I traveled to the Illinois state capital at the kind invitation of an influential ladies philanthropic organization to speak about chocolate wellness, and we had a marvelous and delicious time. Of course I also took some time to re-visit one of the best museums in the US – the Abraham Lincoln Presidential Library and Museum – and to do some Springfield “chocolate scouting.”

Heartland
Midwest moment

Where chocolate begins: sharing cacao at my talk
Where chocolate begins: magnesium-rich and health benefit-filled cacao, which I shared at my talk

The audience enjoyed lunch and dessert before my talk and chocolate tasting
Dessert before dessert: the audience enjoyed lunch and dessert before my talk and chocolate tasting

One of the elements of my talk involved playing a game I created called “Sometimes, Always, Never: What’s Really In Your Chocolate.” The way it works: I explain which ingredients and origins to look for in chocolate bars, and which to avoid. Then we have audience members read the labels on a variety of chocolate bars I’ve brought, and we talk about where the cocoa beans came from, and what the ingredients are in each chocolate bar are. Knowing the health, labor, and environmental benefits or risks, the group decides whether each chocolate bar is one that they might sometimes choose for themselves and their families, one that they can always feel good about choosing, or one that they would never want in their household.

The game resulted in some surprises as it does every time, and then of course we ate the chocolate bars that the group decided to put into the “Always” pile! This included delicious, healthful, fair trade chocolate bars by Alter Eco, Dick Taylor, and El Dorado. The latter is made in Ecuador and is not yet available in the US, and this group was my first group to sample it!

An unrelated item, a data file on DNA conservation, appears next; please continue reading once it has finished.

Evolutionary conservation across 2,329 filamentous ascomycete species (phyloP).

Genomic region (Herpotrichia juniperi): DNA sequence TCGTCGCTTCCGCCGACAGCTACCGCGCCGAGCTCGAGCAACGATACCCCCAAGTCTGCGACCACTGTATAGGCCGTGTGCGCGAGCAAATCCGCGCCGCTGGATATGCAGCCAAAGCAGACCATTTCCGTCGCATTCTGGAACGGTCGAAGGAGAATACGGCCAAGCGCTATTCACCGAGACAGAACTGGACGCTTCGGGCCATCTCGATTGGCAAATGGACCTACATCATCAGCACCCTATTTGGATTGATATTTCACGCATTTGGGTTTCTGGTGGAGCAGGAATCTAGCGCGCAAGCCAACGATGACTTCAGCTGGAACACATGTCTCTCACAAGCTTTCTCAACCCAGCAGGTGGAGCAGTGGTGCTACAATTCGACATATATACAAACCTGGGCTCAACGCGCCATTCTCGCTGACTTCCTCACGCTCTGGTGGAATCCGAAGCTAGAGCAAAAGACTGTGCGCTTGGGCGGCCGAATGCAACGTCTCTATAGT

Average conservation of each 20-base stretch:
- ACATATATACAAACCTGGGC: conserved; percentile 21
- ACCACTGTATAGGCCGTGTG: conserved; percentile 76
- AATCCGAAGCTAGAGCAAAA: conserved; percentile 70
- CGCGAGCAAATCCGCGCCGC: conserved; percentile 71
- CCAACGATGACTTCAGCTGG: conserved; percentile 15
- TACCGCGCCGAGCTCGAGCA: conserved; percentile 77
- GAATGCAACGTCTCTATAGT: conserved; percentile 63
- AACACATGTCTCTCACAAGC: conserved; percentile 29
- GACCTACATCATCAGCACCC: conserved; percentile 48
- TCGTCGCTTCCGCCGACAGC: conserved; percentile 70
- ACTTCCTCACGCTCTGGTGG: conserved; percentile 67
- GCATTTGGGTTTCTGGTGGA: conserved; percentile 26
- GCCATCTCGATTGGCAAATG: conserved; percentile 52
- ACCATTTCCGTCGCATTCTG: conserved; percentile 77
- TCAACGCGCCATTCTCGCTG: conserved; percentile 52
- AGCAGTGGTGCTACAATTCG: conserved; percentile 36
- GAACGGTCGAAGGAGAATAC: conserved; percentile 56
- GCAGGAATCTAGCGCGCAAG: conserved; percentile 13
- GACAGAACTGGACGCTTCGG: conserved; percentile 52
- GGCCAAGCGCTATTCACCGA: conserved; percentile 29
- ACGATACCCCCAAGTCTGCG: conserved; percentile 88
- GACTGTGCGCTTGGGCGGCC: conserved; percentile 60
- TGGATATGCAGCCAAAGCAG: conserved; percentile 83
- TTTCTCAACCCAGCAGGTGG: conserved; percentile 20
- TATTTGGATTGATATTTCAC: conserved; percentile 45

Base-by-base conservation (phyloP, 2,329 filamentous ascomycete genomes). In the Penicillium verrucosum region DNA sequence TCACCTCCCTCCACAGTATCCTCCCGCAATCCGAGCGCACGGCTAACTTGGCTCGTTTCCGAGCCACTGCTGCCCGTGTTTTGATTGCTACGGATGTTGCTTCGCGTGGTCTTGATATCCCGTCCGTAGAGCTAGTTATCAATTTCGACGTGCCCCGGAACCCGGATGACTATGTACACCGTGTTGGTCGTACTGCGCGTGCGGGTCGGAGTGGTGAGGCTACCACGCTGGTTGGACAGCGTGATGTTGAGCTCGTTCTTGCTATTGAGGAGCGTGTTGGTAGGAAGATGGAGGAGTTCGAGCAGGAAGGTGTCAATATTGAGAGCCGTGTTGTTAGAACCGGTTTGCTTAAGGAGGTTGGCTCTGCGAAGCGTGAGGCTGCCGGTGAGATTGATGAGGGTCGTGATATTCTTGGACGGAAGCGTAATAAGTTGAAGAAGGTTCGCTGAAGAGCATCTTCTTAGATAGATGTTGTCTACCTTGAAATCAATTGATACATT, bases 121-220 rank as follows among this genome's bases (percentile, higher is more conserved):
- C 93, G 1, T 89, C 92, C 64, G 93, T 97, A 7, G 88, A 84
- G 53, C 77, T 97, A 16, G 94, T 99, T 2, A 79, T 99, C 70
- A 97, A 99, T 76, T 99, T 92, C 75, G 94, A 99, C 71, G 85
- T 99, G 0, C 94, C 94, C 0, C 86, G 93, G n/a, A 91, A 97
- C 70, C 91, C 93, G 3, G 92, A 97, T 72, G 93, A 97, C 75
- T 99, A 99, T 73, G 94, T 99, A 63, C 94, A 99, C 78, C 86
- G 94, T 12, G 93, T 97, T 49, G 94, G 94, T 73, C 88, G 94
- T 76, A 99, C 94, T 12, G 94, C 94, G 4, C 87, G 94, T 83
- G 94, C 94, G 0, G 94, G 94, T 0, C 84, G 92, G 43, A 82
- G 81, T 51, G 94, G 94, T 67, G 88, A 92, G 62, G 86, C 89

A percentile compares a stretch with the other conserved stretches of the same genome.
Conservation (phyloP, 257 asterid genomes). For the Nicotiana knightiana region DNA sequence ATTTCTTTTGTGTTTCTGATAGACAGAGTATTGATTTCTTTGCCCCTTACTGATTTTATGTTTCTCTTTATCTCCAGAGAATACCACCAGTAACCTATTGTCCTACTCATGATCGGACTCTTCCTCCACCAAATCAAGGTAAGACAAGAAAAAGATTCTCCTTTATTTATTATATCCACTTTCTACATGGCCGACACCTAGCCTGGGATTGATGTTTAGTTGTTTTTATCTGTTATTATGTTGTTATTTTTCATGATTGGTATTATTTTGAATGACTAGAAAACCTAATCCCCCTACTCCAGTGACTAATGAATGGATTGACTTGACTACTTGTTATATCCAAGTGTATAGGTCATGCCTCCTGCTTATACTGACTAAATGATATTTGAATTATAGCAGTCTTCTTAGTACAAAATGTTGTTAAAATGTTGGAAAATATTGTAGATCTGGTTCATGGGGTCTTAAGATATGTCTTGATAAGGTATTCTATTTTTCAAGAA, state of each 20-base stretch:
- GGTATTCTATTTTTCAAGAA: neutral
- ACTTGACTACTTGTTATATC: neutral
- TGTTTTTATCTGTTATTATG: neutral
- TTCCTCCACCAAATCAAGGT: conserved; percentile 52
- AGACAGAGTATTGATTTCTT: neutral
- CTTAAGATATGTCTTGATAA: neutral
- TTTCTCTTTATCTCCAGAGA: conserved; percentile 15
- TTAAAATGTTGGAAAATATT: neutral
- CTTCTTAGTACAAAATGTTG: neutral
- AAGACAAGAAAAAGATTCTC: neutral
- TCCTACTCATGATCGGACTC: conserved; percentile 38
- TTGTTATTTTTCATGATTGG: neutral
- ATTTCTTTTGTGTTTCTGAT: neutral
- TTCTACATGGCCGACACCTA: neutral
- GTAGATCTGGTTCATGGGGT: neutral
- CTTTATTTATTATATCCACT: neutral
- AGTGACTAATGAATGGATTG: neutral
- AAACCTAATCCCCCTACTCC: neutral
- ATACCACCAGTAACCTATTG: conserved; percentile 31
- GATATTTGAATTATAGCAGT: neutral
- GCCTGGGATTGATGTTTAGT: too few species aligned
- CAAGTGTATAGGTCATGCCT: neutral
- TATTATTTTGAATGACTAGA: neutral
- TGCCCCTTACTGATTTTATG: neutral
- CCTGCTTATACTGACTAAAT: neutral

Inside joke: Dick Taylor craft chocolate from California meets Dick Taylor Collision Services of Illinois
Inside joke: Dick Taylor craft chocolate from California meets Dick Taylor Collision Services of Illinois

I was impressed with the group, and moved by the glowing testimonial I received:

“Valerie is an exuberant and extraordinary speaker who superbly involves the audience as she presents such interesting facts about chocolate and wellness.  She is very friendly and personable, yet a cylinder of dynamite showering listeners with delightful energy!  The manner in which she shares her heart, soul, lively humor and vast knowledge makes her presentations quite enjoyable.  Valerie is highly recommended as a speaker to your group!”

  Janie Rast, Ladies organization, Springfield, IL

Great state of Illinois chocolate by first-class local chocolatier Cocoa Blue for my audience